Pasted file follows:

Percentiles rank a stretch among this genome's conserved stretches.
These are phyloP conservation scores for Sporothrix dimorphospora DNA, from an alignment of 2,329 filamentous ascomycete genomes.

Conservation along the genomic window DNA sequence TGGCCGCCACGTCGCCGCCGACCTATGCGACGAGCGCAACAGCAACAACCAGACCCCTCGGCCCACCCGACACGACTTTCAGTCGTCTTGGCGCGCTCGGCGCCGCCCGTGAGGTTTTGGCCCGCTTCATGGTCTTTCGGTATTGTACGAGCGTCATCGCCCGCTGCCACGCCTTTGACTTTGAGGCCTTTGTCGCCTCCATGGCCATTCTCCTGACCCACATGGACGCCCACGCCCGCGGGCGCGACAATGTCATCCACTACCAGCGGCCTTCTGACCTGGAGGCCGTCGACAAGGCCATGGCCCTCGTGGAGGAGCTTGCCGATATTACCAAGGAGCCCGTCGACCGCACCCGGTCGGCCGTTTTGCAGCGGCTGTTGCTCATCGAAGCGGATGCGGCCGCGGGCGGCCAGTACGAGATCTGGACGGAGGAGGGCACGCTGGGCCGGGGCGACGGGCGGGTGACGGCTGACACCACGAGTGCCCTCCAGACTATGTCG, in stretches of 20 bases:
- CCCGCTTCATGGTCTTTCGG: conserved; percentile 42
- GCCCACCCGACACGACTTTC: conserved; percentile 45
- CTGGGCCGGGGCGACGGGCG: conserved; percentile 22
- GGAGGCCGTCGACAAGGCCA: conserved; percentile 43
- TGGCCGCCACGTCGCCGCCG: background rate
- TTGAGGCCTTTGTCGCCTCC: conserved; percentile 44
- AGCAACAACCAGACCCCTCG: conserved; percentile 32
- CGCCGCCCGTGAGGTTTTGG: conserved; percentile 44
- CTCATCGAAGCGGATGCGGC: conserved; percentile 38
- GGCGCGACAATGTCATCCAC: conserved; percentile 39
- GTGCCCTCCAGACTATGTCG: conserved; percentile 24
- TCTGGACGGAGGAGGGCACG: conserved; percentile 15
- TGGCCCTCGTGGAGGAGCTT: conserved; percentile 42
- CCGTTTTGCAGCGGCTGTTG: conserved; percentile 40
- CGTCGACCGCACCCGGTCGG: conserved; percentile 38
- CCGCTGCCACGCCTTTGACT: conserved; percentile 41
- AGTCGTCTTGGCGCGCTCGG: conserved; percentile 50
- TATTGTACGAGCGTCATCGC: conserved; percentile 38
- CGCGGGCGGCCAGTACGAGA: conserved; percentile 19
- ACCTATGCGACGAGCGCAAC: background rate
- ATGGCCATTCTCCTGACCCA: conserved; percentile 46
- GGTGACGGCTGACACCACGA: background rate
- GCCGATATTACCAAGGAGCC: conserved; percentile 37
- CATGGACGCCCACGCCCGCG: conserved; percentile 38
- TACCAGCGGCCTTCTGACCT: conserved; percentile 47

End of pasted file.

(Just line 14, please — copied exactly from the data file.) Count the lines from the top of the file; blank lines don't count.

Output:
- GTGCCCTCCAGACTATGTCG: conserved; percentile 24